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Aiga Festival: Pacific Island Festival promoting family and culture

Joseph Guenzler -

The Aiga Festival, hosted by Samoan musician and Co-Director Taitu'uga Kitch and Tongan content creator Havea676 in collaboration with Tatou Aiga, marks a significant milestone as the first-ever Pacific Island event at South Bank in Meanjin.

The free event is slated for the 2nd of March from 10 am to 3 pm at South Bank Piazza.

Co-Director Taitu'uga Kitch notes the impact of holding a cultural event such as Aiga Festival at South Bank.

"The heart of Brisbane's South Bank, Meanjin, holds significant cultural importance as a place of ancient ancestry for the Turrbal and Yuggaera peoples, fostering a rich tradition of cultural exchange," he said.

"It serves as a gathering point for Indigenous communities from the Pacific islands, where food, dance, and spirit converge, emphasising the vital role of preserving culture for future generations."

The program includes a smoking ceremony by Turrbal man Uncle Joe Kirk, with distinguished guests Mick Gooda and Murry Saylor in attendance.

Aiga (Meaning 'Family' in Samoan) Festival promises diverse performances representing many pacific nations such as Samoa, New Zealand, Papua New Guinea, Tuvalu, Nuie and Aboriginal, and Torres Strait Islander cultures, along with food stalls and workshops.

Co-Director Josefo Nauer said "we want to bridge the gap between cultures in Australia."

"We started off doing festivals for the Samoans but now we have sponsorships from Southbank Corp and other organisations," he said.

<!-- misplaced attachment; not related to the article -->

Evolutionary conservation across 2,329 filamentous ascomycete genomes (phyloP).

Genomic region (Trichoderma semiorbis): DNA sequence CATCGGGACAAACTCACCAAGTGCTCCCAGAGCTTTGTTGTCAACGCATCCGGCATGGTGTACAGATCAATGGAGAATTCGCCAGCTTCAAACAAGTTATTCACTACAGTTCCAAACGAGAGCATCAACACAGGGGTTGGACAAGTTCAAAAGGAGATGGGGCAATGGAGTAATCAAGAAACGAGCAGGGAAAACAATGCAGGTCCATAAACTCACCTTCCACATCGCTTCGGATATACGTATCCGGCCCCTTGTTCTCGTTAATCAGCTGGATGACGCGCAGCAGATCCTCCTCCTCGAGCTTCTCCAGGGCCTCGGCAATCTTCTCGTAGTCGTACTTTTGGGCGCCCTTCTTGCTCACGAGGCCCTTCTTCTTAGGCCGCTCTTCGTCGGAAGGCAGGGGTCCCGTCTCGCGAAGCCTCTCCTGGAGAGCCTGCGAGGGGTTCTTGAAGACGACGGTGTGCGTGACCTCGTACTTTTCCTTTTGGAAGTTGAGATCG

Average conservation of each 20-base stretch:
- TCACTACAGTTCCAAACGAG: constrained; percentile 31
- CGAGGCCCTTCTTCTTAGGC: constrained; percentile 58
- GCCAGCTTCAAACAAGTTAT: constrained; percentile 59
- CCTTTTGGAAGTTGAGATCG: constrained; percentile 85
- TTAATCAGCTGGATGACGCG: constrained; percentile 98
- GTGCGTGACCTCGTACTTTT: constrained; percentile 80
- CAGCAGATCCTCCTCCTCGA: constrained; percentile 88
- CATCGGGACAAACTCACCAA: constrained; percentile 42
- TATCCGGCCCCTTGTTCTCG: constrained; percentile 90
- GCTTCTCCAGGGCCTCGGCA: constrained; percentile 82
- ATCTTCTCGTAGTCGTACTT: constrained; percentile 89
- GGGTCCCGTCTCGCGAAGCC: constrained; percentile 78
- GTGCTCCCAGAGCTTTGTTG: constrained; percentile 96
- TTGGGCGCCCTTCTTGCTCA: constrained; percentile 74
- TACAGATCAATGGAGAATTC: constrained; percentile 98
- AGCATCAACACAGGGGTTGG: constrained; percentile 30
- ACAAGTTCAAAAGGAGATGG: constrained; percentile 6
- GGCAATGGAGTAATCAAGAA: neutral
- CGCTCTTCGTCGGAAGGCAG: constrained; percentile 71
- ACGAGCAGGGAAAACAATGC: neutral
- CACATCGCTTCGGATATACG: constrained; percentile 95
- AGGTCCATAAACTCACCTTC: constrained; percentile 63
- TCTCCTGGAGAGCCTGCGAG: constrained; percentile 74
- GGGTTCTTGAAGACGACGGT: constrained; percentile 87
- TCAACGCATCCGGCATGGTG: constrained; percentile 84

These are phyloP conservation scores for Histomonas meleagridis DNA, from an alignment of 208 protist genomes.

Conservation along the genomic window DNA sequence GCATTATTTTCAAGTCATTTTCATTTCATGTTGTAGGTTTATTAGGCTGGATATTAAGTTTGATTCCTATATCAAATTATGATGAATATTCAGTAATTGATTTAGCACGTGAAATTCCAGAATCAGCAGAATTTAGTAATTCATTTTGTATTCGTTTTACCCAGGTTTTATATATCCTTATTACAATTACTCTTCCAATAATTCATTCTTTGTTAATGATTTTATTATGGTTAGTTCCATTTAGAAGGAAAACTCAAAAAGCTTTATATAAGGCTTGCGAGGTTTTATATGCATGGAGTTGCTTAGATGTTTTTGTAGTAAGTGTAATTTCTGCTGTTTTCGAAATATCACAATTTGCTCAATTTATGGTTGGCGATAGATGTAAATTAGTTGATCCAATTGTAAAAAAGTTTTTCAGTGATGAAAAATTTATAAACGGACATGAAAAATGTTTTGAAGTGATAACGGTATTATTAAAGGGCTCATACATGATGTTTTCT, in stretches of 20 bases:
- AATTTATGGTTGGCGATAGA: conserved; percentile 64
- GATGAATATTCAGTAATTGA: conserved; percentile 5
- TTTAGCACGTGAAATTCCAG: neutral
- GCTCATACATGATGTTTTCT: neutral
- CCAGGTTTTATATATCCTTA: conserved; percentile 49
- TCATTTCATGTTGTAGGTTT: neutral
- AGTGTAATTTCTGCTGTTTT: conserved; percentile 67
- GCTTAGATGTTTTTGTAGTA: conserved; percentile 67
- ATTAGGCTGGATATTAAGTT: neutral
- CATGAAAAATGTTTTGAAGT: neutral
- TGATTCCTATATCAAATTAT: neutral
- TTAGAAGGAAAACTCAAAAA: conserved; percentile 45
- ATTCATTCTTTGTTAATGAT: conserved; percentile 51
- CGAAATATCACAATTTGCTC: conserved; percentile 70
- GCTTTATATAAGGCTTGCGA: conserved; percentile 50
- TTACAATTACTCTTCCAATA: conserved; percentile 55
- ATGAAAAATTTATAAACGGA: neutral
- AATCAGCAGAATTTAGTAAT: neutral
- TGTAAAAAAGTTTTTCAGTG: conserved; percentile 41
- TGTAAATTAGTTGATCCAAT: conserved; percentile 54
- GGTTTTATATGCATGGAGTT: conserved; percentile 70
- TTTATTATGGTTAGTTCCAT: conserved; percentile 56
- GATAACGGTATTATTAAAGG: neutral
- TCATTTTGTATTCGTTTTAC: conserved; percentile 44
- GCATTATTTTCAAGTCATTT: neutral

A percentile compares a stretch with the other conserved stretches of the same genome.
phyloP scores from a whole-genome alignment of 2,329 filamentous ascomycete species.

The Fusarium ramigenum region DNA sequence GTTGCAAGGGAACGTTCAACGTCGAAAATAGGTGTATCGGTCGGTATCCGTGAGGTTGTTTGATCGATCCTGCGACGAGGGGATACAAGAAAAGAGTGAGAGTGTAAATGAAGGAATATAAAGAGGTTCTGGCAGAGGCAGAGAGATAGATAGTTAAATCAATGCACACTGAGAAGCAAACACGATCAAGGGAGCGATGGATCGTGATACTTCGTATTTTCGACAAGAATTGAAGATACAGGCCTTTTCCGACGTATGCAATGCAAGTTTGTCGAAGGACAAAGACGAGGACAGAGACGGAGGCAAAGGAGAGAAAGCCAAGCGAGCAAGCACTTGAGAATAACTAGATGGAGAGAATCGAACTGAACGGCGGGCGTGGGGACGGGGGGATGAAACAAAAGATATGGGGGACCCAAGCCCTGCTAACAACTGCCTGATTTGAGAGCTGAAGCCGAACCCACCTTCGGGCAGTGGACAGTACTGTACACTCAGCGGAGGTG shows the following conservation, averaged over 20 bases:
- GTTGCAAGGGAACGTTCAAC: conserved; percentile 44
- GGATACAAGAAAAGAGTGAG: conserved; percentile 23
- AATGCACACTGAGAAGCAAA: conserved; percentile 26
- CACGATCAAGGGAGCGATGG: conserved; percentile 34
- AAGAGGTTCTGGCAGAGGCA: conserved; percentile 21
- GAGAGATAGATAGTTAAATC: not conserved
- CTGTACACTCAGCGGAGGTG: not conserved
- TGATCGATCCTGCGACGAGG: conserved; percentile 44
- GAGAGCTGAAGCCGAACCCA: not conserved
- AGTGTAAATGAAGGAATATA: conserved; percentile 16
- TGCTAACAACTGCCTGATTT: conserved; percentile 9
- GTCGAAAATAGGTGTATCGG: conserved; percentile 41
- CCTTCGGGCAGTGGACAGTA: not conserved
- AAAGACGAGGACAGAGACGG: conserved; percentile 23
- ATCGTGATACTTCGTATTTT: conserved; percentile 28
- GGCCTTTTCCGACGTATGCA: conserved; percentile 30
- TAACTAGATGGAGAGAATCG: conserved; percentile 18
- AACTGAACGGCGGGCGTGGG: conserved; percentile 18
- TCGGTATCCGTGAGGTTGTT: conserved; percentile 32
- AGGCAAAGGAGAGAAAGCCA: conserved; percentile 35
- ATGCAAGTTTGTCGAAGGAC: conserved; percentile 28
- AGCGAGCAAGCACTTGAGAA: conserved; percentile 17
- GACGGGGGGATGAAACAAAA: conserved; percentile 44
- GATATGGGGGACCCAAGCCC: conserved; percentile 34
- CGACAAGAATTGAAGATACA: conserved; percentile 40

"We are very grateful we can put this event on for the community."

Aiga Festival promotes cultural awareness and identity, speaking particularly to young people to help address gaps in cultural identity and positive pathways, steering away from youth crime.

Charlie Pualau the Samoan Superman at the Fan Day or Toa Samoa vs Tonga match. (Image: Supplied)

Tatou Aiga founder, Charlie Pualau - known as 'Samoan Superman' - stressed the importance of community events, drawing inspiration from global examples like the World Cup.

He also emphasised the goal of instilling cultural pride in the youth today.

"For myself, it's so important to hold an event like this for the community," he said.

"Looking at things like the world cup, you see people taking a lot of pride in their culture and we want to make sure we bring that to the kids especially.

"We are so grateful to be able to put this event on at the Piazza in South Bank and knew we couldn't do it without acknowledging our Indigneous brothers and sisters."

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